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J Neurodev Disord. 2015;7(1):11. doi: 10.1186/s11689-015-9104-y. Epub 2015 Mar 4.

A national survey of Rett syndrome: behavioural characteristics.

Author information

  • 1Welsh Centre for Learning Disabilities, Institute of Psychological Medicine and Clinical Neurosciences, Cardiff University, 2nd floor Hadyn Ellis Building, Maindy Road, Cardiff, CF24 4HQ, UK.
  • 2Institute of Cancer & Genetics, Cardiff University, Institute of Medical Genetics Building, Heath Park, Cardiff, CF14 4XN UK.
  • 3Centre for Educational Development Appraisal and Research, University of Warwick, Coventry, CV4 7AL UK.
  • 4Cerebra Centre for Neurodevelopmental Disorders, School of Psychology, University of Birmingham, Birmingham, B15 2TT UK.



The aim was to gain a UK national sample of people with Rett syndrome (RTT) across the age range and compare their characteristics using a variety of relevant behavioural measures with a well-chosen contrast group.


The achieved sample was 91 girls and women, aged from 4 to 47 years, of whom 71 were known to be MECP2 positive. The contrast group (n = 66), matched for age, gender, language and self-help skills, comprised individuals with six other syndromes associated with intellectual disability. Parental questionnaire measures of RTT specific characteristics, impulsivity, overactivity, mood, interest and pleasure, repetitive behaviour and self-injury were administered.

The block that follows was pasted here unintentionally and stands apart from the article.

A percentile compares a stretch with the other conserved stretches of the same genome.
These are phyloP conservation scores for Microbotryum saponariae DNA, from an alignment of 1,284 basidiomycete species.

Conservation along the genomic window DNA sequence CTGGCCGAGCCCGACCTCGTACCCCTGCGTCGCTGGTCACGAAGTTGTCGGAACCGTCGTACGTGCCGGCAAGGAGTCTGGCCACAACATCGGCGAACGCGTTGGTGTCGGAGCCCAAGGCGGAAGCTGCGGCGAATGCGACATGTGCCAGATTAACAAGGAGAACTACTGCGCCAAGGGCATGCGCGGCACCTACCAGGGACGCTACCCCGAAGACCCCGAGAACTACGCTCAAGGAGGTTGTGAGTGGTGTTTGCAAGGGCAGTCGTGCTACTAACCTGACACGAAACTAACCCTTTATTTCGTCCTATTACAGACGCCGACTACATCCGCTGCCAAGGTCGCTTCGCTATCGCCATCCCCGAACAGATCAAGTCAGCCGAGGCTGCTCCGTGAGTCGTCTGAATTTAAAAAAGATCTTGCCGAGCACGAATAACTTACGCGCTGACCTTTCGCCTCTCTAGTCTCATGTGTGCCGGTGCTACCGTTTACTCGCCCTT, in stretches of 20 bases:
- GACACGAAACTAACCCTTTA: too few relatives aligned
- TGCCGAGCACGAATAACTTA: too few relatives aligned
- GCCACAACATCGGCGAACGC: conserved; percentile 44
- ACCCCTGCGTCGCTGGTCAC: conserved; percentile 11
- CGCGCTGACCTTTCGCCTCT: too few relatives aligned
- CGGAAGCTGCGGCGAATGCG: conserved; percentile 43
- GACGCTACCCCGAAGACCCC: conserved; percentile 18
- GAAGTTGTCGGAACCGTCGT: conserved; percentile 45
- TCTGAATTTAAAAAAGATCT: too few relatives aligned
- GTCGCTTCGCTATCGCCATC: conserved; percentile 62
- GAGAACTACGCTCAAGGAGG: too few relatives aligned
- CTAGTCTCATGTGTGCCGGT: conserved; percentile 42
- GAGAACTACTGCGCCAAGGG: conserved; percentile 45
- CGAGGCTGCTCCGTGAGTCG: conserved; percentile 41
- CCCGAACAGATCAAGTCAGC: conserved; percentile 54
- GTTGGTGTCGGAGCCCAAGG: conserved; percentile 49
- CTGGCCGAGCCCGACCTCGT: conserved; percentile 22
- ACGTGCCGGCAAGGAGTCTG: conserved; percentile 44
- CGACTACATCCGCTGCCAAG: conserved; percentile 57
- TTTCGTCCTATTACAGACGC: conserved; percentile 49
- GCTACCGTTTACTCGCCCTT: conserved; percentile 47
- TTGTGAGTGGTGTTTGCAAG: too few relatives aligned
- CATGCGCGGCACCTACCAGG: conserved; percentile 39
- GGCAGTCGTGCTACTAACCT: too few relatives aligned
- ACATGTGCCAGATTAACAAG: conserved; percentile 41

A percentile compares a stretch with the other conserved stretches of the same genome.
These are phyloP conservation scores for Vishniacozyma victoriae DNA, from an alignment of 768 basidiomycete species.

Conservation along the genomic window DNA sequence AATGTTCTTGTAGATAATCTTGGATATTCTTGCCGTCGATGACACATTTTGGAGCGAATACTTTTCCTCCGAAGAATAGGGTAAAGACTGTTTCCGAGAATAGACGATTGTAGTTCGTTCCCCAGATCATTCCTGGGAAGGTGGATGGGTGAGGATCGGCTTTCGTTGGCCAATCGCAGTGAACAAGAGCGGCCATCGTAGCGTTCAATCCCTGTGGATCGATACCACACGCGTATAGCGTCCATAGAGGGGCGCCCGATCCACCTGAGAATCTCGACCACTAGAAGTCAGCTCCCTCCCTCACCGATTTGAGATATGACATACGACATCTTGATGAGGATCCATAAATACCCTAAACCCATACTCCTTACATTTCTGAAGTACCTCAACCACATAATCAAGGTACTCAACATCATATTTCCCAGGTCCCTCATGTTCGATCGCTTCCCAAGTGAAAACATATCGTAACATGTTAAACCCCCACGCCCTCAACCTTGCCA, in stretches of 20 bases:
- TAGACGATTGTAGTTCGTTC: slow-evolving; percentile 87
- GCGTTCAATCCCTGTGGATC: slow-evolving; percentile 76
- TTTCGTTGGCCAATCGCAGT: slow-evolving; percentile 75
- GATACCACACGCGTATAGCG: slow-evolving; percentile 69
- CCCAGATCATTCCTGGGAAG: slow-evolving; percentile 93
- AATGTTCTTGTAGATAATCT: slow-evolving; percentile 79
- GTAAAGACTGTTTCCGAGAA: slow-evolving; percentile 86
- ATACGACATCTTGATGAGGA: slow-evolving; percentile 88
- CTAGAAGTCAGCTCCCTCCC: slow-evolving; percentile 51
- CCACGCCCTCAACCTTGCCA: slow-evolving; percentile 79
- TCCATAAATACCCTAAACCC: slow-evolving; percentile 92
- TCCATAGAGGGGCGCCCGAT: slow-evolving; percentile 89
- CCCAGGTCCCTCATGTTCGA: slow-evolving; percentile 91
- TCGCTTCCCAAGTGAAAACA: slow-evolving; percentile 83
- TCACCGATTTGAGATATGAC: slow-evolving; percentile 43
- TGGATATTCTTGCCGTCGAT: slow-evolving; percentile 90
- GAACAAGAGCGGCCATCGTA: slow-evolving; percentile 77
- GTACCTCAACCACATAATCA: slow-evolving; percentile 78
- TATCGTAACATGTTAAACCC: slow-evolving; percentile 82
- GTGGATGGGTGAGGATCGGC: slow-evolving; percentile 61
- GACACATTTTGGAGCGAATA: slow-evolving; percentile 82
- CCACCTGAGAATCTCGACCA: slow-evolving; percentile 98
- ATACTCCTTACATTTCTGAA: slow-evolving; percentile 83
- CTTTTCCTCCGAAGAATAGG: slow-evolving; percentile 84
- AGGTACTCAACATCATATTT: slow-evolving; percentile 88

Hand stereotypies, breathing irregularities, night-time unrest and anxiety or inappropriate fear were commonly reported among the RTT sample. Problems of low mood were also reported as common. However, mood and interest and pleasure were no lower than found in the contrast group. In addition, self-injury was lower than in the contrast group and was associated with factors found to predict self-injury in other groups of people with severe intellectual disabilities.


There is variability in the manifestation of problem behaviours potentially associated with the syndrome across individuals, with some more severely affected in most areas than others. Some of this variability appears to be underpinned by genetic mutation.


Behavioural characteristics; Great Britain; Intellectual disabilities; Rett syndrome

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